Competition for sites CO Vs O on hemoglobin

Binding of oxygen in the blood to hemoglobin is affected by a number of molecules that compete with O2 for the heme sites. In particular, carbon monoxide binding to the heme sites is one to two orders of magnitude greater than oxygen binding. The following analysis of a hypothetical two-site hemoglobin with both O2 and CO dissolved in the blood is given below.

1 If the liquid (blood) is in saturated with O2 in air while the binding equilibria are attained, L, not Lo is constant.

However, if the liquid is initially saturated with O2 and subsequently equilibrates with the fixed initial O2

concentration, then [Lo] is constant. The latter case is assumed here

02 partial pressure, mmHg 0 5 10 15 20

Fig. 11.15 Adair plot for hemoglobin and myoglobin. The single equilibrium constant for myoglobin is the first-site equibrium constant for hemoglobin. Conversion from oxygen partial pressure to concentration uses the Henry's law constant given in Table 8.1

O, concentration,

Fig. 11.15 Adair plot for hemoglobin and myoglobin. The single equilibrium constant for myoglobin is the first-site equibrium constant for hemoglobin. Conversion from oxygen partial pressure to concentration uses the Henry's law constant given in Table 8.1

To simplify the notation, hemoglobin is designated as Hb, O2 by L and CO by M. The bound-ligand dissociation reactions, their mass-action laws and their equilibrium constants are:

Hb-L = Hb + L Hb-L2 = Hb-L + L Hb-M = Hb + M HbM = Hb-M + M Hb-ML = Hb-M + L Hb-ML = Hb-L + M

Kil = [Hb][L]/[Hb-L] = 25 mM K2L = [Hb-L][L]/[Hb-L2] = 15 mM Kim = [Hb][M]/[Hb-M] = 0.25 mM K2M = [Hb-M][M]/[Hb-M2] = 0.15 mM Kml = [Hb-M] [L]/Hb-ML] = 1.5 mM Klm = [Hb-L][M]/Hb-ML] = ... mM

Except for Kil and the two-order-of-magnitude factor between it and Kim, these equilibrium constants have been chosen arbitrarily. The only restriction was that the dissociation constants of the di-liganded hemoglobin be smaller than the mono-ligand value in order to represent cooperative binding. The mixed di-ligand equilibrium constant, Klm, was assumed to be the geometric mean of K2M and K2L. As shown below the Klm is related to the preceding equilibrium constants.

Possible combinations of bound ligands are shown below. The sites on the hemoglobin molecule are drawn as vertical line segments.

Conservation equations for hemoglobin and the ligands O2 and CO are: [Hbtot] = [Hb] + [Hb.L] + [Hb.M] + [Hb-L2] + [Hb.M2] + [Hb.ML] [Lo] = [L] + [Hb.L] + 2[Hb-L2] + [Hb.ML] [Mo] = [M] + [Hb.M] + 2[Hb-M2] + [Hb.ML]

To start, the bound-ligand concentrations are expressed in terms of the free ligand concentrations: [Hb.L] = K-L [Hb][L]

[Hb.L2] = K -L [Hb.L][L] = K-L K -L [Hb][L]2 [Hb.M] = K-M [Hb][M]

[Hb.M2] = K -M [Hb.M][M] = K-M K - M [Hb][M]2 [Hb.LM] = K mMl K-M [Hb][L][M] = K lM K-L [Hb][L][M]

The last of these equations shows that KLMK1L = KMLK1M, so that KLM is not an independent equilibrium constant.

Substituting the above equations into the conservation equations reduces the problem from one with nine unknowns to one with three unknowns:

[Hbtot] = [Hb] + K-L [Hb][L] + K-J [Hb][M] + K-L K -L [Hb][L]2 + K-M K - M [Hb][M]2 + K mMl K-M [Hb][L][M] (11.36a)

[Lo] = [L] + K-L [Hb][L] + 2 K-L K - L [Hb][L]2 + K ML K-J [Hb][L][M] (11.36b)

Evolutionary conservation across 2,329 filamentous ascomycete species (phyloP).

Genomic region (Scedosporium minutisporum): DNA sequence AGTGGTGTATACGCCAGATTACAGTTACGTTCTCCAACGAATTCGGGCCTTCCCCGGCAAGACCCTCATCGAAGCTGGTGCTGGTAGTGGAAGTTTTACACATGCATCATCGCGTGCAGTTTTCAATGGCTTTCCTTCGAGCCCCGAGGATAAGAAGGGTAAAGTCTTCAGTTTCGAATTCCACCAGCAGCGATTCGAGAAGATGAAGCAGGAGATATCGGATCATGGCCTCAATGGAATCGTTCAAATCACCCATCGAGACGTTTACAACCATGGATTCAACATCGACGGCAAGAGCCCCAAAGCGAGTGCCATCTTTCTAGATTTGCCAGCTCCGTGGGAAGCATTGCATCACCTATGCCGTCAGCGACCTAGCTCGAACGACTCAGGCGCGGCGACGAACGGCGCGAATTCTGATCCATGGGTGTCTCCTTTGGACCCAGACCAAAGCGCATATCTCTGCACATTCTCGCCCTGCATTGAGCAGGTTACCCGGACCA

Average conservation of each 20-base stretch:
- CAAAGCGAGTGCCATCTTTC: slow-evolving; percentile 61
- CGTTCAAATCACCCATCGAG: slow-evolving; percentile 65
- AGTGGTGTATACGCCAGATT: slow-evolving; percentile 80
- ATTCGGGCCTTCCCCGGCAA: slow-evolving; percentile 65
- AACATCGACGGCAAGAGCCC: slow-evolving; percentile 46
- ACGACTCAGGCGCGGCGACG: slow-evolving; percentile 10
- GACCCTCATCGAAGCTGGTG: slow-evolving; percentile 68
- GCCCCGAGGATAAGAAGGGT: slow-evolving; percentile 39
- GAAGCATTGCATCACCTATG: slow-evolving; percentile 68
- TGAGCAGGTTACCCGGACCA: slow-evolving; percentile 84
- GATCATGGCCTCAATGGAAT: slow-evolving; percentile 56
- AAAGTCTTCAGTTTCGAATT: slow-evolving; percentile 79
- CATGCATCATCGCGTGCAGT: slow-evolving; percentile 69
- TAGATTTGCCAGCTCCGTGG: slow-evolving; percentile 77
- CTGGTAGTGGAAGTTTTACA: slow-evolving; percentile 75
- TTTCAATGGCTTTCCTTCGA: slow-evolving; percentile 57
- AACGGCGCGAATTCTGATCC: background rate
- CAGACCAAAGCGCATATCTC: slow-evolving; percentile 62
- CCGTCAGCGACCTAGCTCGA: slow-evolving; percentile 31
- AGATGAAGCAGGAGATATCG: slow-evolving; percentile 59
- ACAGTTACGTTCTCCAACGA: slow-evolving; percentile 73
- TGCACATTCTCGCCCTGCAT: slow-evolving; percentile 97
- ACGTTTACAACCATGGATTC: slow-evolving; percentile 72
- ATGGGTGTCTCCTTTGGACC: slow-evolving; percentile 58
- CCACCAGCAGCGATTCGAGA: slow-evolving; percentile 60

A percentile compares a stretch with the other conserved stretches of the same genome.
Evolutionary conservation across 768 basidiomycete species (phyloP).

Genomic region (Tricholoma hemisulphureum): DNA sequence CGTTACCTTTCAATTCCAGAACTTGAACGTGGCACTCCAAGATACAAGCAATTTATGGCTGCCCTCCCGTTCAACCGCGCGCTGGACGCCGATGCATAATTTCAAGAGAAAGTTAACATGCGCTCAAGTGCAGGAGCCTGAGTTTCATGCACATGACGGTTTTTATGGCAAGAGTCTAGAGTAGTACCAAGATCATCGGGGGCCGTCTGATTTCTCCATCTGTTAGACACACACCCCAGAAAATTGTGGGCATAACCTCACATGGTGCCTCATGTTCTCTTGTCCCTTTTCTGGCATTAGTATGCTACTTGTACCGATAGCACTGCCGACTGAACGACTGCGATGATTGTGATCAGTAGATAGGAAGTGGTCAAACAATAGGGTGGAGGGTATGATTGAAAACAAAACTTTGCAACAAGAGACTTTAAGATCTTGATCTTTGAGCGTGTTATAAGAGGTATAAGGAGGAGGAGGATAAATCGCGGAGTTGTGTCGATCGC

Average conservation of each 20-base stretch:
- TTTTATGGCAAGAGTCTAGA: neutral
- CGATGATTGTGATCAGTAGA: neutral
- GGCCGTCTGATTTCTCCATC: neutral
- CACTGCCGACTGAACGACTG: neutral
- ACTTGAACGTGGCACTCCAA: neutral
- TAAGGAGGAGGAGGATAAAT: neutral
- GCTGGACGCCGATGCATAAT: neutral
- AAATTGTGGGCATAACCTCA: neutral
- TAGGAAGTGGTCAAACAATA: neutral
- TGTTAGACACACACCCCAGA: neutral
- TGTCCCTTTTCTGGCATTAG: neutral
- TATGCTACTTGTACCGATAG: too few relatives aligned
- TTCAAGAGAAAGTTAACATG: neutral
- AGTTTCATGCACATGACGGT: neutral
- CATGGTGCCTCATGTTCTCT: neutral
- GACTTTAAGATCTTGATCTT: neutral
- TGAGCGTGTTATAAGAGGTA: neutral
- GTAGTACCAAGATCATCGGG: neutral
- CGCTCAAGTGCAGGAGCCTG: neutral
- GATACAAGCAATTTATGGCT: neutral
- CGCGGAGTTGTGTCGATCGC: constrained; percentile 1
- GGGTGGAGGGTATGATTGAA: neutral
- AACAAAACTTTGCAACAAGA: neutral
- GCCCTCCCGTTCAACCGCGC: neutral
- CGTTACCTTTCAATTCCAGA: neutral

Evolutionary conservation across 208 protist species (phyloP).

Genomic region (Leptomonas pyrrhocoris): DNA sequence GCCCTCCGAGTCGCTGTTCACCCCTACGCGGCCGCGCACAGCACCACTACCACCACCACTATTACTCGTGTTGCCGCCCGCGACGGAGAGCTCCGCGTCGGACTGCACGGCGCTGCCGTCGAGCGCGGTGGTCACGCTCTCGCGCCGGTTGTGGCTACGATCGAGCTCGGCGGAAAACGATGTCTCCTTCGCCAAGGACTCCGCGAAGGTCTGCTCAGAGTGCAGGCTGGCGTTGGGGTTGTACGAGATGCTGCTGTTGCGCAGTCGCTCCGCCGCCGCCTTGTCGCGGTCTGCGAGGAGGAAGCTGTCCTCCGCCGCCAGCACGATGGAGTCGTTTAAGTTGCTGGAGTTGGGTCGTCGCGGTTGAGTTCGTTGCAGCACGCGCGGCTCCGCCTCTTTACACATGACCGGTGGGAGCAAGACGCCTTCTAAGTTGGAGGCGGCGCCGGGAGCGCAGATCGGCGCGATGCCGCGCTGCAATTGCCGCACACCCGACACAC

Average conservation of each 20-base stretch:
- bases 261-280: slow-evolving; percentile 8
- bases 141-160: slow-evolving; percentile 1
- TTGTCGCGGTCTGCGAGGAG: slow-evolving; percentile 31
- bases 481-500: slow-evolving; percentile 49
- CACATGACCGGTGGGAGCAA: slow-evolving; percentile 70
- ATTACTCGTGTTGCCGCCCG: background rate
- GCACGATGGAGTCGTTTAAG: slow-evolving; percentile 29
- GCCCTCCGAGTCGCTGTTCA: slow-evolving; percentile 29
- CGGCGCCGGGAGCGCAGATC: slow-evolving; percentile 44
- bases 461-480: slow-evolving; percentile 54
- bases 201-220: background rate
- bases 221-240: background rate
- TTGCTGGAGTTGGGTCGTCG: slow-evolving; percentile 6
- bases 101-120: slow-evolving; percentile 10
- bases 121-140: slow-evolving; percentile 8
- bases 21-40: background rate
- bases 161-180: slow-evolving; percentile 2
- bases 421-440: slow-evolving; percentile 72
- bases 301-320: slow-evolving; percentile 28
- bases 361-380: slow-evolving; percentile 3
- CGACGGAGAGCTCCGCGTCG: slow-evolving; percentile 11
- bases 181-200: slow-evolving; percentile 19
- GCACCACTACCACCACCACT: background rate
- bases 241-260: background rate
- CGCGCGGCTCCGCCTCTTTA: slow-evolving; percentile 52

[Mo] = [M] + K-M [Hb][M] +2 K-jM K -M [Hb][M]2 + K M\, K-M [Hb][L][M] (11.36c)

Solution method To further simplify the calculation, the above three equations are expressed in terms of the following dimensionless quantities:

A = K-L [Lo]; B = K-M [Mo]; C = K-L K- L [L0]2; D = K-M K -M [M0]2; E = K MlK-M [L o ][M o ] ; X = [L]/[Lo]; Y = [M]/[Mo]; V = [Hb^/PM,]; W = [Hbtot]/[Lo]

The first step in the solution is to factor [Hb] from the terms on the right-hand side of the Eq (11.36a) and use the result to eliminate this variable from Eqs (11.36b) and (11.36c). This results in two equations with two unknowns, X and Y:

These two equations are solved by a Monte Carlo search: X and Y are guessed as random numbers between 0 and 1 (which they must be) and substituted into the above equations. When the right-hand sides of these equations are simultaneously between 1 and 1.001, the solution has been obtained

A modicum of reality is injected into the calculation using realistic values of [Hbtot], [Lo] and [Mo]. The concentration of hemoglobin in human blood is ~ 15 g/dl, which, with a molecular weight of 68,000, corresponds to [Hbtot] = 2200 |mM (micromoles per liter). The concentrations of O2 and CO are taken to be those in water determined by the partial pressures of these gases (in atm) and their Henry's law constants. The latter are obtained from Table 8.1:

The calculation assumes that these concentrations are established by equilibration of the liquid (blood) with air with a variable partial pressure of carbon monoxide. Equilibrium with hemoglobin takes place out of contact with air, so that [Lo] and [Mo] are the fixed total concentrations of the ligands, bound and free.

The results are displayed in the two graphs in Fig. 11.16. The top graph shows the fraction of the sites on the hypothetical hemoglobin molecule (two sites per molecule) that are occupied by each of the ligands. These are given by:

The horizontal line in this graph shows that oxygen binds to Hb as if CO were absent, irrespective of the CO partial pressure. The constant value of fQ = 0.068 means that X = [L]/[Lo] << 1, a result shown in more detail in the O2 curve in the bottom graph.

CO binding does not start in earnest until its partial pressure is ~ 0.2 atm, where the concentration in solution is ~200 mM (top). Thereafter, binding increases until at 4000 mM (4 atm partial pressure) ~ 95% of the total sites on hemoglobin are occupied by CO molecules. At any CO partial pressure, less than 0.1% of the available CO remains in solution (bottom).

CO partial pressure, atm

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